Chris Barr with Gerti and a doe she found

Don Dickerson from Michigan shared another story along the theme "trust your dog". Don is tracking with Gerti's brother, Gunther.

"I got a call from a good friend on Tuesday morning. He had hit what he described as a very nice big buck at 8 am Tuesday morning. The shot was 35 yards with a crossbow. He thought he had hit the deer to far back, no lungs but also had what he described as a lot of dark blood and was almost sure had hit the liver. He tracked the blood for 300 yards before losing it and called me.

I wanted to get tracking right away because the weather was suppose to get dry, hot and windy, not good tracking weather at all. I left the office and drove home and picked up Gunther (6 1/2 mo Billy/Gilda pup). Gunther picked up the blood trail right away and tracked the first 300 yards right to the spot where the blood trial was lost by the hunter. My buddy was amazed at how fast Gunther and I got there, he said it took him and another guy 45 minutes to track what Gunther did in about 10 minutes.

There where no bubbles in the blood, the blood was fairly dark and there was a fair amount of blood, but it tapered off quickly after the first 300 yards. I was convinced and convinced my buddy that it was not a liver shoot, the deer just went to far for it to be hit in the liver. Gunther veered to the North across a short grass open field, not on a deer trail, although there were several trails crossing at the last blood sight. All of the heavy cover was to the South of the last blood. We were all convinced that the deer had to have gone to the South towards the heavy cover and not crossed the open field where Gunther was taking us. But I allowed him to go that way about 100 yards or so past a small bush, right up to 3 coyote dens! At that point I was convinced that he was on the coyote track and not the deer, having seen no blood and not being on a deer trail, so I pulled him off the line and took him back to last blood at the 300 yard mark and started him again, only to have him take the same line right past the bush right up to the coyote dens again.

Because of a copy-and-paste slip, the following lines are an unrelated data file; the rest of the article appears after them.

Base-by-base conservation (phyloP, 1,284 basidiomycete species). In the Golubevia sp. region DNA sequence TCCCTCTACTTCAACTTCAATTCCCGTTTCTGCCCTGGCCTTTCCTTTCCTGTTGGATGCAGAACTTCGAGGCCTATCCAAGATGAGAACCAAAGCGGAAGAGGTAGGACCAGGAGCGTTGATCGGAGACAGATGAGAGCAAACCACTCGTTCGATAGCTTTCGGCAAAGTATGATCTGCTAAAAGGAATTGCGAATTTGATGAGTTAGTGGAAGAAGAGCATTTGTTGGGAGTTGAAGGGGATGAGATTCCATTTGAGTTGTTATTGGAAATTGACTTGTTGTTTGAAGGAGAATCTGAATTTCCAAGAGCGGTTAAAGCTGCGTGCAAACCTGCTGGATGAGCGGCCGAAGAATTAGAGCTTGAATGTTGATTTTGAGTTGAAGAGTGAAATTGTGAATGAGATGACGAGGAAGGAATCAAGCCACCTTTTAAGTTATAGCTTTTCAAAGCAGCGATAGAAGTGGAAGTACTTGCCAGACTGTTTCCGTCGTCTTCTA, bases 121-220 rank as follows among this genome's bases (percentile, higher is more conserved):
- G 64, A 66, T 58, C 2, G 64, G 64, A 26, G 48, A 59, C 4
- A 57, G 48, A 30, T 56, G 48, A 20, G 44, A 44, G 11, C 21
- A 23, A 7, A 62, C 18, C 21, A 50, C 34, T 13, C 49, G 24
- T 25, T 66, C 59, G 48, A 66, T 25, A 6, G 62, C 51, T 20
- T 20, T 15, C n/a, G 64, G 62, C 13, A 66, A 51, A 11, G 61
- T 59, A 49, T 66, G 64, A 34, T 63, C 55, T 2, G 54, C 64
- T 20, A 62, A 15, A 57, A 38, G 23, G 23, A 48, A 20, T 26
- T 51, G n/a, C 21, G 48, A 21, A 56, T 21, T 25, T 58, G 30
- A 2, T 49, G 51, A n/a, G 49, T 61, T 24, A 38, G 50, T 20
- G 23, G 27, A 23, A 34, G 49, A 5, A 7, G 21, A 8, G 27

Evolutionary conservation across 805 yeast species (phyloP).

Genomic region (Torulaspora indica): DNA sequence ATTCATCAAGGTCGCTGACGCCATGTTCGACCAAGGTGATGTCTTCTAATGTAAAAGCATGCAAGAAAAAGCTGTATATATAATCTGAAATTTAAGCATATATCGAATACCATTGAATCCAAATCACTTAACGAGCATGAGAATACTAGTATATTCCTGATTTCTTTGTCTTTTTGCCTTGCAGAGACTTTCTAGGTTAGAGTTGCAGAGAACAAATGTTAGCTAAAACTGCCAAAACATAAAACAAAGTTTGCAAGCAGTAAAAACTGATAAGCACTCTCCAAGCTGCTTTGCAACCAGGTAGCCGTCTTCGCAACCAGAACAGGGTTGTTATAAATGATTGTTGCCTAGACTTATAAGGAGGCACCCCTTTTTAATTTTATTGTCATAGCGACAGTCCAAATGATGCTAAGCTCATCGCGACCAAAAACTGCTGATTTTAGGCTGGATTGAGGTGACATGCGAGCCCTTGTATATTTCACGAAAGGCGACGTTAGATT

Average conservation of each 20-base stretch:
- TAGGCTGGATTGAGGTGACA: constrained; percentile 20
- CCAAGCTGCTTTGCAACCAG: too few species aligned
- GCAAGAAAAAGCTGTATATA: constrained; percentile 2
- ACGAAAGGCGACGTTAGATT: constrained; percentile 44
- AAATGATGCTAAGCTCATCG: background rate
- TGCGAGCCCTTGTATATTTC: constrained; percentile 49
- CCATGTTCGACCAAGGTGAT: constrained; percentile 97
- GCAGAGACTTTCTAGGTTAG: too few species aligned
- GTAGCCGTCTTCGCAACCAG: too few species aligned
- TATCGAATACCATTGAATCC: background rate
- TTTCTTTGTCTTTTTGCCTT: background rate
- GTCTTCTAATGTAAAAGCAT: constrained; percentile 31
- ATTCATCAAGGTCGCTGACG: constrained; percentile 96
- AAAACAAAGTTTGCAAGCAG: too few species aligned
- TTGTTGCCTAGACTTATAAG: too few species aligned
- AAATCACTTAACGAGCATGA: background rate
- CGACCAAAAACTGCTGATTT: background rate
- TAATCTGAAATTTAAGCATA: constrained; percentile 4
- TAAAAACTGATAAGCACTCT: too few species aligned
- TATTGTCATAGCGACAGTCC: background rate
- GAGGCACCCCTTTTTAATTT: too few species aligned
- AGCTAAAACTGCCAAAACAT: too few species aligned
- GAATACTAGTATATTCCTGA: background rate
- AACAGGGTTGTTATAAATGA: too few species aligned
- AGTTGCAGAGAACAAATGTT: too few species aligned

At this point, thinking we were all smarter than the dogs nose, I took Gunther down into the South swamp, after finding nothing after an or so search I took him back to the 300 yard mark and he again took the line to the small bush right by the coyote dens.....and low and behold this time we found a small drop of blood on a piece of grass next to the bush right by the coyote dens! Guess what? We were wrong and Gunther's nose was right! "Trust your your your dog" I have read it over and over in John's book and on these I my dog. I let Gunther continue on the line up a hill down a deer trail and guess what? More blood about 200 yards further, Gunther was right on.

To make a long story short, Gunther tracked the buck over 1/2 mile, and the buck did eventually go to a swamp and near a creek. We lost all sight of blood and after about 5 1/2 hours of tracking at 3 pm, after looking in all the swamps and bedding areas, the weather now hot, dry and windy, we called the search but also now convinced that the buck was not mortally wounded. I at one point found a fair amount of muscle tissue, I am convinced the shot was high on the deer, likely not hitting any vitals. John says"...the next best thing to not finding a hunter's deer is being able to assure him/her that the deer is alive and will likely live". Thus, although we did not find the buck, the hunter was happy to know it was still alive, Gunther got a lot of valuable tracking time and he never gave up and I learned a valuable lesson....TRUST YOUR DOG!!!!!